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Earth's crust is way, way older than we thought

An artist's conception of the early Earth, showing a surface bombarded by large impacts that result in the extrusion of magma onto the surface.
An artist's conception of the early Earth, showing a surface bombarded by large impacts that result in the extrusion of magma onto the surface. (Image credit: Simone Marchi/SwRI)

Like a fine French bread, Earth would be nothing without its crust. And like a fine French wine, that crust has aged exceptionally well.

The rigid, rocky continental crust has been a feature of the planet for billions of years (though only a small percentage of today's crust dates back that far). How many billions of years, exactly, is hard to say. To calculate the age of continents, researchers study the decay of ancient chemicals trapped in rocks — typically, in carbonate minerals recovered from the ocean. But those minerals are hard to find, and they are rarely in pristine enough condition to analyze.

Now, a team of scientists has devised a new way to date ancient chunks of crust — and according to their latest research, we've misjudged the age of the continents by half a billion years.

In research presented April 26 at the virtual European Geosciences Union (EGU) General Assembly 2021 conference, the team showed that by analyzing a mineral called barite — a combination of ocean salts and barium released by volcanic ocean vents — they found evidence that Earth's continental crust was around at least 3.7 billion years ago, much older than previous estimates.

That is a "huge" jump back in time, lead study author Desiree Roerdink, a geochemist at University of Bergen, Norway, said in a statement. "It has implications for the way that we think about how life evolved."

Barite minerals form deep underwater, where hot, nutrient-rich water seethes out of hydrothermal vents in the seafloor. So, why are these marine rocks useful for studying continental crust? According to the researchers, continents and oceans have a long history of trading nutrients — and barites record that history extremely well.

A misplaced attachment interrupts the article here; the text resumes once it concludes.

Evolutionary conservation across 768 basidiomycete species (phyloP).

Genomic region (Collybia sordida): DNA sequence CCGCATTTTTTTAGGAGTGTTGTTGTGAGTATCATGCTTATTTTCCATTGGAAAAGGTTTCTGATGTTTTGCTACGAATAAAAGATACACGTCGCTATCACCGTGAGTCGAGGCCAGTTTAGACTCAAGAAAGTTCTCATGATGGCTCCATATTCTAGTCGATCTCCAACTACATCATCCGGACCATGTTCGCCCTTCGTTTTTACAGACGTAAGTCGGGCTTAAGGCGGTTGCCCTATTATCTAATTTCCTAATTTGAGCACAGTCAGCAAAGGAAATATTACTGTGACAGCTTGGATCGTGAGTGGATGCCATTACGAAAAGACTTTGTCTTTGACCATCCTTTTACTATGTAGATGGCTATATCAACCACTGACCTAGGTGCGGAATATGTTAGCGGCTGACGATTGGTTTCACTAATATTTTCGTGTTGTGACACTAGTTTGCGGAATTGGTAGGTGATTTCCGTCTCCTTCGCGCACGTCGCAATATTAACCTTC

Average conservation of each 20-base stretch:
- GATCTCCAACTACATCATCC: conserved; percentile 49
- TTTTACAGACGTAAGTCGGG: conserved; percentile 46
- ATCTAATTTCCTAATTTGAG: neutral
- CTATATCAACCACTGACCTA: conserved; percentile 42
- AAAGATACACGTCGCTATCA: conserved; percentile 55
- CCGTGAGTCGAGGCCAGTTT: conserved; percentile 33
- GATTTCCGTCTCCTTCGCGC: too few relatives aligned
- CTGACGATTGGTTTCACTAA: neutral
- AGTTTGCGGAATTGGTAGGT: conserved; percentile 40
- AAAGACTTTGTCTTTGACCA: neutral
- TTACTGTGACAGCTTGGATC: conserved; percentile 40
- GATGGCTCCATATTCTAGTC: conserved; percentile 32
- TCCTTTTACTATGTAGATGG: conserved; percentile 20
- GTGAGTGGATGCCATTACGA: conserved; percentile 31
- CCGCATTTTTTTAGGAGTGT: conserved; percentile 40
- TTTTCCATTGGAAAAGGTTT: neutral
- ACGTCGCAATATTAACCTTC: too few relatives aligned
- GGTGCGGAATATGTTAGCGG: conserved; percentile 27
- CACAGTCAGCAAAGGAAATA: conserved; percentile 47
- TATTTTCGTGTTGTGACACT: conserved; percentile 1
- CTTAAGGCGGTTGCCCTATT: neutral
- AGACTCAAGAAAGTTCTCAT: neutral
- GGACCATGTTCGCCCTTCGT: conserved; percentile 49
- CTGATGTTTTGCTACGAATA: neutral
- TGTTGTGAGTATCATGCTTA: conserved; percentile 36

"The composition of a piece of barite … that has been on Earth for three and a half billion years is exactly the same as it was when it actually precipitated," Roerdink said. "It is a great recorder to look at processes on the early Earth."

The key process here is weathering. As continents wear down naturally over time, they spill nutrients into the neighboring seas. These nutrients help foster life in the seas; a study published Feb. 11 in the journal Science found that when Earth's continental crust stopped growing for about a billion years during Earth's "middle age," the evolution of life suddenly slowed down, too.

One element that continental crust leaks into the ocean is strontium. By measuring the ratio of two strontium isotopes (or versions of elements) in six different deposits of barite minerals, the researchers calculated the ages of those minerals. The minerals ranged from 3.2 billion to 3.5 billion years old, but the story doesn't end there. From these minerals, the team also inferred how long ago the ancient continents started leaking strontium into the oceans where these barites eventually formed. This continental weathering process likely began about 3.7 billion years ago, the team concluded.

That means there were well-established continents around 3.7 billion years ago — half a billion years earlier than previously estimated based on carbonate minerals.

What does it mean that Earth's continents are much older than previously thought? For one, it means the processes that create continents — such as plate tectonics — have been active on Earth at least that long. There could also be implications for the evolution of life in the ocean, which thrived on those continental nutrients, the researchers said — however, more research is required to know for sure.

This research has yet to appear in a peer-reviewed journal.

Originally published on Live Science.

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Brandon Specktor
Brandon Specktor writes about the science of everyday life for Live Science, and previously for Reader's Digest magazine, where he served as an editor for five years. He grew up in the Sonoran Desert, but believes Sonoran hot dogs are trying way too hard.